8 years. That’s how long it took Andy Lewis to work his way from slacklining novice to acrobat at the 2012 Super Bowl half-time show. While millions watching marveled at his unique skills and, for a moment, probably wondered “Wow, who’s that guy jumping around in the toga? Is that Will Ferrell? No? Who is that guy?”, Lewis was too much a backdrop to Madonna’s gyrations–a fleeting moment of cool not given his proper due as world record holder and pioneer.
No worries. We’re here to fill in the gaps about this very talented dude.
Lewis’s career is peppered with an impressive number of records and firsts. In 2008, he became the first ever slacklining world champion (holding onto his title in 2009, 2010, and 2011 competitions); he has been recognized as first across or “F/A” on nearly 100 highline routes and holds a world record for being the first person to free solo a 54m highline. As if all that wasn’t enough, Lewis also BASE jumps and rock climbs.
Myriad as his talents are, Lewis’s claim to fame is tricklining–a derivative of slacklining in which participants use the 1-inch wide nylon slacklining ribbon to perform tricks like spins and flips. Unlike a thin, highly-taut tightrope, the slackline provides added bounce and a bit of extra surface area so walkers can really get their fancy on. Lewis’s position as founder of this niche field has netted him sponsorships from Five-Ten Footwear and Gibbon Slacklines and earned him spots in films and on national and international TV. The peculiar thing about all this success: slacklining is not actually considered a real sport. So…what it is exactly? A hobby? Not quite.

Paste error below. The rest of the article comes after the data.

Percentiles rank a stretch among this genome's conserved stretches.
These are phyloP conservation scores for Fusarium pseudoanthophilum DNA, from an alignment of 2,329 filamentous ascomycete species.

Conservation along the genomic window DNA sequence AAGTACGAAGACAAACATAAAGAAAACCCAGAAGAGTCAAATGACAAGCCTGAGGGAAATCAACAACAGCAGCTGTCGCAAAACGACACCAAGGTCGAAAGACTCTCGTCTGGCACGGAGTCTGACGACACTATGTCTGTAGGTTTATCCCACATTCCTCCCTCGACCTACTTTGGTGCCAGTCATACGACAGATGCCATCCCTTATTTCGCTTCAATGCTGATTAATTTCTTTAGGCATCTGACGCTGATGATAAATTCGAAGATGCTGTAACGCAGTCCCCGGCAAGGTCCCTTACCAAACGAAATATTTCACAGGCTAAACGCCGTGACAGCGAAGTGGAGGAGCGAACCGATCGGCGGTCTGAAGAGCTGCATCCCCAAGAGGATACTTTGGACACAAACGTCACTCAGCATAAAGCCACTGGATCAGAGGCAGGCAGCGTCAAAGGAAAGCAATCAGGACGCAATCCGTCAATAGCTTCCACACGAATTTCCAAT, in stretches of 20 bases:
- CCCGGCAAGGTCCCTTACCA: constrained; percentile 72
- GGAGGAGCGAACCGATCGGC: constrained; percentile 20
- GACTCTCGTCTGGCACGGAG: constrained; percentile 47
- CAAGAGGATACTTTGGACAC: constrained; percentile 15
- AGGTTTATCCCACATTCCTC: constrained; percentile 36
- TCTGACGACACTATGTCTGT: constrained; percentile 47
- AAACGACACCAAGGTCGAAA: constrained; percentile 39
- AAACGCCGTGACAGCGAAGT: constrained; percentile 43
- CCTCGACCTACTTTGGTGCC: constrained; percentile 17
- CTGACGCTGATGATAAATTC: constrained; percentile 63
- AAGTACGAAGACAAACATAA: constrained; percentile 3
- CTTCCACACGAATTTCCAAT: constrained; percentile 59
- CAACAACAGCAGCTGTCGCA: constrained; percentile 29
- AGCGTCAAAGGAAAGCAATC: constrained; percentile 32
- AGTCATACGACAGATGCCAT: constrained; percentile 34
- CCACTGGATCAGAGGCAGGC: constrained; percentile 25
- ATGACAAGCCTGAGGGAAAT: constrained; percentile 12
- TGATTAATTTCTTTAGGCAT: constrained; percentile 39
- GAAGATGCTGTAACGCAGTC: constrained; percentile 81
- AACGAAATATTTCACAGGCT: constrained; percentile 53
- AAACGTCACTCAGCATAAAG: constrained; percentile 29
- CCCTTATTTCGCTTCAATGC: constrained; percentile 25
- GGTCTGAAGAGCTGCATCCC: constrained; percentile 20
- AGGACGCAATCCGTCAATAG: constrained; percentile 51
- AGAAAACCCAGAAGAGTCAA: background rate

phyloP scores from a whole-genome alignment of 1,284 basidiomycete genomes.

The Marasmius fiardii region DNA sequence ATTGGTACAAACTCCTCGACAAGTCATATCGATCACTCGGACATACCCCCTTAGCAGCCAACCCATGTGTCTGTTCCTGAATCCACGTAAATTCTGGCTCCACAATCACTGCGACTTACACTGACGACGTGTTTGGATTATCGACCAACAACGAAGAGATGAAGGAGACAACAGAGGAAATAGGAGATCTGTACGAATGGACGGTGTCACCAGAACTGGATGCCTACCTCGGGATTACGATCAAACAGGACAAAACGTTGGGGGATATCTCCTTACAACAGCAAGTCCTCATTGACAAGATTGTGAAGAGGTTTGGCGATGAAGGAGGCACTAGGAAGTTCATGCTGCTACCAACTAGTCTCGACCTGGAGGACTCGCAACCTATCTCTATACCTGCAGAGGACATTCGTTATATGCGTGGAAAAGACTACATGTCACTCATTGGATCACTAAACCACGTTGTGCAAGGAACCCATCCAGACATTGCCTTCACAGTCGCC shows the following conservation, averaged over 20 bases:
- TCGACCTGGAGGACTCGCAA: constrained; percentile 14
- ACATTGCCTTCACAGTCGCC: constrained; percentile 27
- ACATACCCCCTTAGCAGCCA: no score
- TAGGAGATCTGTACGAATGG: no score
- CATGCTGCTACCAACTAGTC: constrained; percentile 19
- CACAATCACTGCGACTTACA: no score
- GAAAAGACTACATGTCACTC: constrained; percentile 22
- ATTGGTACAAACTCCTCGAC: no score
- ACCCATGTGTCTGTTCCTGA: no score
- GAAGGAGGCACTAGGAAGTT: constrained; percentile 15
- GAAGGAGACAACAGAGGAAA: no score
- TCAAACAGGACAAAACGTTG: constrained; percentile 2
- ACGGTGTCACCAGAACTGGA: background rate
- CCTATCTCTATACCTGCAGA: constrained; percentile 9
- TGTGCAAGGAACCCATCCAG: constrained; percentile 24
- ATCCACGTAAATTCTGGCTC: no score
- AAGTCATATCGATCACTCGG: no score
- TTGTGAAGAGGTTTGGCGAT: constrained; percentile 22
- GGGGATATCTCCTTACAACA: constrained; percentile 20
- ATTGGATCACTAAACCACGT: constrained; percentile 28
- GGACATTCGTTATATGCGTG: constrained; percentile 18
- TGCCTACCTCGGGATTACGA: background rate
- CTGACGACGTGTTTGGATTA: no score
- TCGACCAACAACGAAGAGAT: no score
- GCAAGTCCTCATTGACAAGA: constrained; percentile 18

In a 2010 interview, Andy explained the slacklining lifestyle or “slacklife”, a term he coined. In his words, “slacklife” describes “A concept adopted by slackliners who live a life consistently and continually inspired by slacklining.” Because there are no official rules, no magazines, no leagues, and numerous safety hurdles erected by society to thwart athletes looking to practice the little-known, dangerous pursuit, those who participate in slacklining or its offshoots (highlining, tricklining, longlining, free solo) are grounded by a commitment to a near-religious calling.
Lewis elaborates: “Living in the moment, being immersed in the wilderness, challenging your body, developing your mind, confronting, controlling, and conquering one’s fear of death, and the pure, true, and honest unbridled feeling of freedom to do what you want is foundation supporting the Slacklife.”
In sum, there’s a whole lot more to this than a half-time stunt. Recognize.
Cover Photo Credit: Michael Guntsche/ Flickr.com